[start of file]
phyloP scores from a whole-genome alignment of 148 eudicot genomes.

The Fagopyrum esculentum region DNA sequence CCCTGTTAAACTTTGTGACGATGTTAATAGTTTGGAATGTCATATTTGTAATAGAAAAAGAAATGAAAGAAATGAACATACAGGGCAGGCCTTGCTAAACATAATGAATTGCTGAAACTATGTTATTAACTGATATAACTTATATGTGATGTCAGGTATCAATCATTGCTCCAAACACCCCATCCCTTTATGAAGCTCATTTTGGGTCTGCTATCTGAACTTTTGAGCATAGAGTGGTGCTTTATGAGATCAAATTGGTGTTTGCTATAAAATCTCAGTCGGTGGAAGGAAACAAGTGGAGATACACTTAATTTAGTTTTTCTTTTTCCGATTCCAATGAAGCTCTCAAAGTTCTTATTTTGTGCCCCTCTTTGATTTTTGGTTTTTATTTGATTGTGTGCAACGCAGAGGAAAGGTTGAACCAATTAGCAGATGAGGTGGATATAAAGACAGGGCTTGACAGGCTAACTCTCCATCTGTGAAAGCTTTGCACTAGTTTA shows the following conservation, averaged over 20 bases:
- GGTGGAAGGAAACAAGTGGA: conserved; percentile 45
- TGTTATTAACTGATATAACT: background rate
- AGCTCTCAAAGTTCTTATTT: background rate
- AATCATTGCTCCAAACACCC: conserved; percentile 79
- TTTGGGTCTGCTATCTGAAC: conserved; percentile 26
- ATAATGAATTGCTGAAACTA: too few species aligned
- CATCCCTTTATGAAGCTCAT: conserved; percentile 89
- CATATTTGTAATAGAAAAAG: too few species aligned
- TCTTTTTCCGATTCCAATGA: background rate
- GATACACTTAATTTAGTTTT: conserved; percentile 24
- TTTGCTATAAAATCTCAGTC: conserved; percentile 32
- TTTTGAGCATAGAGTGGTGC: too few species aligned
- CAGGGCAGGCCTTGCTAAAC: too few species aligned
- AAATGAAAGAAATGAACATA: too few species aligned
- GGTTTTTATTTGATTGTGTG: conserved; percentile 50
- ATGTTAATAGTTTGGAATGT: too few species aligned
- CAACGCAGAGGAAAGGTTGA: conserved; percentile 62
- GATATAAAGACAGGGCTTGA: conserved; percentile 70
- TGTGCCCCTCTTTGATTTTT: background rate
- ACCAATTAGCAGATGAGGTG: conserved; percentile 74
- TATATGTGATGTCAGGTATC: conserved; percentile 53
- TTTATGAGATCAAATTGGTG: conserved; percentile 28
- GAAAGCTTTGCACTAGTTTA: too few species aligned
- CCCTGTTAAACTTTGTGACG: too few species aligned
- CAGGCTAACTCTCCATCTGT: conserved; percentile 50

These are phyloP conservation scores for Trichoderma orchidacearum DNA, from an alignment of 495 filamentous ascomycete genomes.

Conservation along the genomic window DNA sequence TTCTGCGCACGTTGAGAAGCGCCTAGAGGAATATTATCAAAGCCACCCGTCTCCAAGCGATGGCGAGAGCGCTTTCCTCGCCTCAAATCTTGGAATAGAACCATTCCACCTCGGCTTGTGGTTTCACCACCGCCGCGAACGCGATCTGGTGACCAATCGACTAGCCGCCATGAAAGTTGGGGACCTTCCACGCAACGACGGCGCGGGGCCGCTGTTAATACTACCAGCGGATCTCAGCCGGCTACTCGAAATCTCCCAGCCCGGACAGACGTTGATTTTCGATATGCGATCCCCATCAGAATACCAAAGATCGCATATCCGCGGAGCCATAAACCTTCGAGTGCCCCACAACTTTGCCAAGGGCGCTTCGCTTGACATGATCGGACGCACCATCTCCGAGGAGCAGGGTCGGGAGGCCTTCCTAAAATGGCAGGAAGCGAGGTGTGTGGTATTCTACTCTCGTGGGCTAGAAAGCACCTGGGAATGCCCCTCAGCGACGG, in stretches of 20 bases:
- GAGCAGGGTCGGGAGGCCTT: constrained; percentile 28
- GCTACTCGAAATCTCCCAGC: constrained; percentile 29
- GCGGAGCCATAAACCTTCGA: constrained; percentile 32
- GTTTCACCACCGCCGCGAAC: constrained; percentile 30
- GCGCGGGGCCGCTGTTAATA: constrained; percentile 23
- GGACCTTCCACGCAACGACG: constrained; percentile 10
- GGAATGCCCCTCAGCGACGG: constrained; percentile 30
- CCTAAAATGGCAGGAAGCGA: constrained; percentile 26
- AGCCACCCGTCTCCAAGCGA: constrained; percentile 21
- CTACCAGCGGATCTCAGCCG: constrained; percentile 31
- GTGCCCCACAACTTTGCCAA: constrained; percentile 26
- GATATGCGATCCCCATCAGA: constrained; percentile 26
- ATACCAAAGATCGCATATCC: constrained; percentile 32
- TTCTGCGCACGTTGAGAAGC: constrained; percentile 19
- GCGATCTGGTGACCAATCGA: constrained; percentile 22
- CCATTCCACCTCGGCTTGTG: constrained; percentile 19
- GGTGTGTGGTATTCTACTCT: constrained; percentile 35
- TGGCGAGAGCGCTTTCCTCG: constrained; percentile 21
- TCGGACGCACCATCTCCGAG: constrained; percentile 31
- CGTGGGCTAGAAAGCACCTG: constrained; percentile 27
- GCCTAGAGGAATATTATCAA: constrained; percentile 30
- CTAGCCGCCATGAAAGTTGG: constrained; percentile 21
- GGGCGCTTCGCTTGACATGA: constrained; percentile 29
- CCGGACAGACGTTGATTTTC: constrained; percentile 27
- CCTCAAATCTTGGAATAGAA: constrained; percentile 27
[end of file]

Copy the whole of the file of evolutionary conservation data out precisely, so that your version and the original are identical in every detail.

phyloP scores from a whole-genome alignment of 148 eudicot genomes.

The Fagopyrum esculentum region DNA sequence CCCTGTTAAACTTTGTGACGATGTTAATAGTTTGGAATGTCATATTTGTAATAGAAAAAGAAATGAAAGAAATGAACATACAGGGCAGGCCTTGCTAAACATAATGAATTGCTGAAACTATGTTATTAACTGATATAACTTATATGTGATGTCAGGTATCAATCATTGCTCCAAACACCCCATCCCTTTATGAAGCTCATTTTGGGTCTGCTATCTGAACTTTTGAGCATAGAGTGGTGCTTTATGAGATCAAATTGGTGTTTGCTATAAAATCTCAGTCGGTGGAAGGAAACAAGTGGAGATACACTTAATTTAGTTTTTCTTTTTCCGATTCCAATGAAGCTCTCAAAGTTCTTATTTTGTGCCCCTCTTTGATTTTTGGTTTTTATTTGATTGTGTGCAACGCAGAGGAAAGGTTGAACCAATTAGCAGATGAGGTGGATATAAAGACAGGGCTTGACAGGCTAACTCTCCATCTGTGAAAGCTTTGCACTAGTTTA shows the following conservation, averaged over 20 bases:
- GGTGGAAGGAAACAAGTGGA: conserved; percentile 45
- TGTTATTAACTGATATAACT: background rate
- AGCTCTCAAAGTTCTTATTT: background rate
- AATCATTGCTCCAAACACCC: conserved; percentile 79
- TTTGGGTCTGCTATCTGAAC: conserved; percentile 26
- ATAATGAATTGCTGAAACTA: too few species aligned
- CATCCCTTTATGAAGCTCAT: conserved; percentile 89
- CATATTTGTAATAGAAAAAG: too few species aligned
- TCTTTTTCCGATTCCAATGA: background rate
- GATACACTTAATTTAGTTTT: conserved; percentile 24
- TTTGCTATAAAATCTCAGTC: conserved; percentile 32
- TTTTGAGCATAGAGTGGTGC: too few species aligned
- CAGGGCAGGCCTTGCTAAAC: too few species aligned
- AAATGAAAGAAATGAACATA: too few species aligned
- GGTTTTTATTTGATTGTGTG: conserved; percentile 50
- ATGTTAATAGTTTGGAATGT: too few species aligned
- CAACGCAGAGGAAAGGTTGA: conserved; percentile 62
- GATATAAAGACAGGGCTTGA: conserved; percentile 70
- TGTGCCCCTCTTTGATTTTT: background rate
- ACCAATTAGCAGATGAGGTG: conserved; percentile 74
- TATATGTGATGTCAGGTATC: conserved; percentile 53
- TTTATGAGATCAAATTGGTG: conserved; percentile 28
- GAAAGCTTTGCACTAGTTTA: too few species aligned
- CCCTGTTAAACTTTGTGACG: too few species aligned
- CAGGCTAACTCTCCATCTGT: conserved; percentile 50

These are phyloP conservation scores for Trichoderma orchidacearum DNA, from an alignment of 495 filamentous ascomycete genomes.

Conservation along the genomic window DNA sequence TTCTGCGCACGTTGAGAAGCGCCTAGAGGAATATTATCAAAGCCACCCGTCTCCAAGCGATGGCGAGAGCGCTTTCCTCGCCTCAAATCTTGGAATAGAACCATTCCACCTCGGCTTGTGGTTTCACCACCGCCGCGAACGCGATCTGGTGACCAATCGACTAGCCGCCATGAAAGTTGGGGACCTTCCACGCAACGACGGCGCGGGGCCGCTGTTAATACTACCAGCGGATCTCAGCCGGCTACTCGAAATCTCCCAGCCCGGACAGACGTTGATTTTCGATATGCGATCCCCATCAGAATACCAAAGATCGCATATCCGCGGAGCCATAAACCTTCGAGTGCCCCACAACTTTGCCAAGGGCGCTTCGCTTGACATGATCGGACGCACCATCTCCGAGGAGCAGGGTCGGGAGGCCTTCCTAAAATGGCAGGAAGCGAGGTGTGTGGTATTCTACTCTCGTGGGCTAGAAAGCACCTGGGAATGCCCCTCAGCGACGG, in stretches of 20 bases:
- GAGCAGGGTCGGGAGGCCTT: constrained; percentile 28
- GCTACTCGAAATCTCCCAGC: constrained; percentile 29
- GCGGAGCCATAAACCTTCGA: constrained; percentile 32
- GTTTCACCACCGCCGCGAAC: constrained; percentile 30
- GCGCGGGGCCGCTGTTAATA: constrained; percentile 23
- GGACCTTCCACGCAACGACG: constrained; percentile 10
- GGAATGCCCCTCAGCGACGG: constrained; percentile 30
- CCTAAAATGGCAGGAAGCGA: constrained; percentile 26
- AGCCACCCGTCTCCAAGCGA: constrained; percentile 21
- CTACCAGCGGATCTCAGCCG: constrained; percentile 31
- GTGCCCCACAACTTTGCCAA: constrained; percentile 26
- GATATGCGATCCCCATCAGA: constrained; percentile 26
- ATACCAAAGATCGCATATCC: constrained; percentile 32
- TTCTGCGCACGTTGAGAAGC: constrained; percentile 19
- GCGATCTGGTGACCAATCGA: constrained; percentile 22
- CCATTCCACCTCGGCTTGTG: constrained; percentile 19
- GGTGTGTGGTATTCTACTCT: constrained; percentile 35
- TGGCGAGAGCGCTTTCCTCG: constrained; percentile 21
- TCGGACGCACCATCTCCGAG: constrained; percentile 31
- CGTGGGCTAGAAAGCACCTG: constrained; percentile 27
- GCCTAGAGGAATATTATCAA: constrained; percentile 30
- CTAGCCGCCATGAAAGTTGG: constrained; percentile 21
- GGGCGCTTCGCTTGACATGA: constrained; percentile 29
- CCGGACAGACGTTGATTTTC: constrained; percentile 27
- CCTCAAATCTTGGAATAGAA: constrained; percentile 27